As a partner in a business involving real estate and property managment, I often relied on the opinions of the two partners who were real estate agents. When AirBnB sponsored legislation in our state, the partners looked to me to keep them informed on the progress of the bill.

Although none of us actually abdicated our authority as partners, we often deferred to others in their area of expertise.

Our previous installment in the Democracy series highlighted sortition, a democratic process in which randomly chosen representatives deliberate on behalf of the larger community. This final installment features liquid, or delagative, democracy. is a democracy platform featuring the ability for members to delegate their votes to trusted others within the community.

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We are a dedicated and experienced team who believe that the most enduring way to make the world a better, safer, happier place is to improve how political decisions are made. We believe that creating an ever-better civilisation should be enjoyable and something we can be proud of. We’re making it easy to be a part of it.

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Represent.Me is a versatile, people-first democracy platform. It lets you have your say on any issue, build a personal political profile, and use it to engage in a direct and delegative democracy platform. It’s currently being used by groups in the UK to communicate the voting public’s opinions to both their communities and representatives. With users in 57 countries it is already a powerful tool.
The project makes it easier for users to separate issues from personalities, build consensus, identify the best representatives, and more effectively collaborate with with decision makers. The project is currently focusing on their back-end API and are actively looking at how it can plug into other experiences (e.g., #project-swimmy) as well as build a Tinder-style front-end (i.e., #everyonevote) to make engagement easy and use simple.
This toolkit for modern democracy is delivered via a powerful API with a CC-BY-SA license.

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Why is this better than submitting evidence directly on the Government website?
In short: Represent makes it easier, faster, gives clearer insights, and is a lot easier to get started with.
Take this example question from the : “Are there other ways in which universities could be asked to contribute to raising school-level attainment?”
On the Government website this is a ‘yes / no’ with a textarea. Take a moment to think how you’d answer that.
It’s hard, right? It’s open-ended, and has a lot of assumptions in the question.

We break the question apart to make more questions each of which are much easier to answer. Still want to comment? Each question has its own comments section.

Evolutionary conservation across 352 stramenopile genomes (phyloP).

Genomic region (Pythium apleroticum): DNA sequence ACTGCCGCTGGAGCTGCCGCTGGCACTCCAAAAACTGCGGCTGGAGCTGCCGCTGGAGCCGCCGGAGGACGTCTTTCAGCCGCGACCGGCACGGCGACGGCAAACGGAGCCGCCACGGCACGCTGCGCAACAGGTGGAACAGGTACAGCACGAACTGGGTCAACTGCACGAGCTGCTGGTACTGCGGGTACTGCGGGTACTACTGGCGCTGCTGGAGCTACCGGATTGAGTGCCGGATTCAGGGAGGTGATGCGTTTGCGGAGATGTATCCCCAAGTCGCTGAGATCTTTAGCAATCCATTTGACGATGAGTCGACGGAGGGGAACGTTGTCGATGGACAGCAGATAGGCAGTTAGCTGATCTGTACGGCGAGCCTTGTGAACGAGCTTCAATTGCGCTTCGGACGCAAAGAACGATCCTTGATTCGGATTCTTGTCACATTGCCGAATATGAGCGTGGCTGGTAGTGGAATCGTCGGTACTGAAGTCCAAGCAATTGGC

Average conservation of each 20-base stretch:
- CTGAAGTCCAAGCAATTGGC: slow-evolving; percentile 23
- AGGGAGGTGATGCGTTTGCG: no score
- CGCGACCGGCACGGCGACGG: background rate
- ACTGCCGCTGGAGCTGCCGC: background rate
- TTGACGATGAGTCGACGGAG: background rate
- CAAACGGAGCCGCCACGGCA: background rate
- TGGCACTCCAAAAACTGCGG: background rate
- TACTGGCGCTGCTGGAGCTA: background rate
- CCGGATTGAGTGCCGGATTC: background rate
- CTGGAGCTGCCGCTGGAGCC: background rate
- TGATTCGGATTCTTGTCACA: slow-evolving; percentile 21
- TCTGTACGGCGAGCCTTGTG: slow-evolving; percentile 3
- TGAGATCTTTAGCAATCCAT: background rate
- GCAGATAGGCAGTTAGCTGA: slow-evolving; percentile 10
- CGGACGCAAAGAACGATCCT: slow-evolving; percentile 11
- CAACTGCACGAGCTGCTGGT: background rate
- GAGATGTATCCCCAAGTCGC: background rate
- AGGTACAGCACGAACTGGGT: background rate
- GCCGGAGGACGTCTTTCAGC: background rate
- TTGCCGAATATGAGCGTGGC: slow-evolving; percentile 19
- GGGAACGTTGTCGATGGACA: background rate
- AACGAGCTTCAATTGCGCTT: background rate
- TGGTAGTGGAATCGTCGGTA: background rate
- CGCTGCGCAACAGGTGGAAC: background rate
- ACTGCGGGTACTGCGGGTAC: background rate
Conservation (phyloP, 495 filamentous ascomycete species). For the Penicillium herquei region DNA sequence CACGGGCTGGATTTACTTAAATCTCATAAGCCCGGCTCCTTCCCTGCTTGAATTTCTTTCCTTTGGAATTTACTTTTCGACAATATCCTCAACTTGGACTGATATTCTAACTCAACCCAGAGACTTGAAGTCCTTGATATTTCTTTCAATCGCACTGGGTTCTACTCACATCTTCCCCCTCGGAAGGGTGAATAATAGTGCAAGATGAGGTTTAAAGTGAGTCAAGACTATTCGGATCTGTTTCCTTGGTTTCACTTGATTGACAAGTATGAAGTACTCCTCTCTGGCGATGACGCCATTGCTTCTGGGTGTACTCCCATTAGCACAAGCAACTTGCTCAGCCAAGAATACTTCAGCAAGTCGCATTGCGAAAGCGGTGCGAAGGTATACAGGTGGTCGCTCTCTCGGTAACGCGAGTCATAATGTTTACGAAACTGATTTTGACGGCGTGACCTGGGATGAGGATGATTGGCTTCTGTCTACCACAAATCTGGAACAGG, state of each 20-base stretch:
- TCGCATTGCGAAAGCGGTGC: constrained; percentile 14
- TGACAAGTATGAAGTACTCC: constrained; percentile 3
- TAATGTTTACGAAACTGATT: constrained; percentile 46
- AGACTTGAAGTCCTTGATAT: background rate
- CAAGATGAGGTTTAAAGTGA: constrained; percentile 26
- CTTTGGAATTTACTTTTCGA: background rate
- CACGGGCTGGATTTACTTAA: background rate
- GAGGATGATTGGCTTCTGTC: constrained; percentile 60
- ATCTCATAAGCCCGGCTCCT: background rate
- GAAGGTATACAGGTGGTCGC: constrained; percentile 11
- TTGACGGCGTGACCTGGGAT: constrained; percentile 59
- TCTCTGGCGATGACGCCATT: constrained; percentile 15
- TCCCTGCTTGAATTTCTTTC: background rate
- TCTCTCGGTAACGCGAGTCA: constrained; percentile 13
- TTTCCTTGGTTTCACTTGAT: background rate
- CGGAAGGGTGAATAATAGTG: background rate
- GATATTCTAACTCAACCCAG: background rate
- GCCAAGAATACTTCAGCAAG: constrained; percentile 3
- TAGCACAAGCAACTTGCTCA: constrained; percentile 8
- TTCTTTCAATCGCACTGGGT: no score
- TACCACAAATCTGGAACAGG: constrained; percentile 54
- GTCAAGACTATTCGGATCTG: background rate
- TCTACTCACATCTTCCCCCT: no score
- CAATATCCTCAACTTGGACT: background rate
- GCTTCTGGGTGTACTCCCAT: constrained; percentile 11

What do we do with the data?
We analyse it and submit it to the Government as part of their inquiry. We have a relationship with them which lets them accept submissions direct from Represent as a channel for public representation.
But it doesn’t stop there: because you’ve answered on Represent it’s automatically aggregated and shown to your MP, your local authority, and other agencies who can help deliver what you want. Naturally you don’t want spam, and your security comes first so no one can contact you directly via Represent until you permit them to.

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Politics needs to take a modern approach and be designed around people, not ideologies.
Asking people what they want is a great thing. Forcing all our hopes, passions, fears, wisdom, experience, compassion, ideas, and enthusiasm into a single X is a terrible thing. It tells us nothing and is an insult to our intelligence.
You should have had a dozen Xs on the EU Referendum ballot paper. If you’re smart enough to have an opinion on austerity, migration, economy, taxation, environment, free movement, health care, welfare and more, then your opinion should count and set our direction. And now that opinion counts more than ever, because we’re on our own. This is our future we’re creating?—?right here, right now.

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exists to map the world’s opinions and values so that we might find better ways of working together for the greater good.
But if we’re to represent people globally, we are going to need some really good maps and really clever data manipulation. Which is why I am so incredibly proud of our tech team who have done all that, and made it ridiculously fast, too.
Represent now has county / state level opinion mapping for almost every country in the world.

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Delegative democracy (aka ‘liquid democracy’) is what most people invent when answering the question “How do we make politics better?”
We start at “well we should all be able to vote on everything”, but then realise we don’t want to vote on everything and also probably don’t know enough detail to trust ourselves. So we need people we can trust to vote for us (delegates) on specific topics.  Of course, this is how it most democracies currently work: Every 5 years you delegate your votes to one MP who takes all those decisions for you.

This version is just more granular. At elections you may think like this: “I like A’s education and transport policies, and B’s foreign policy and C’s welfare plans.. but I can only pick one so I guess it’s A”

With delegative democracy you no longer have to choose least-bad. You can cast your vote in line with your values. Of course you may not get what you want (51% may think that your education choices are terrible) but it will have greater influence. Eg if your education preferences get 20%, the group that gets 35% may say “we can blend these ideas and have 55% – a winning majority”.


Photo by uncoolbob

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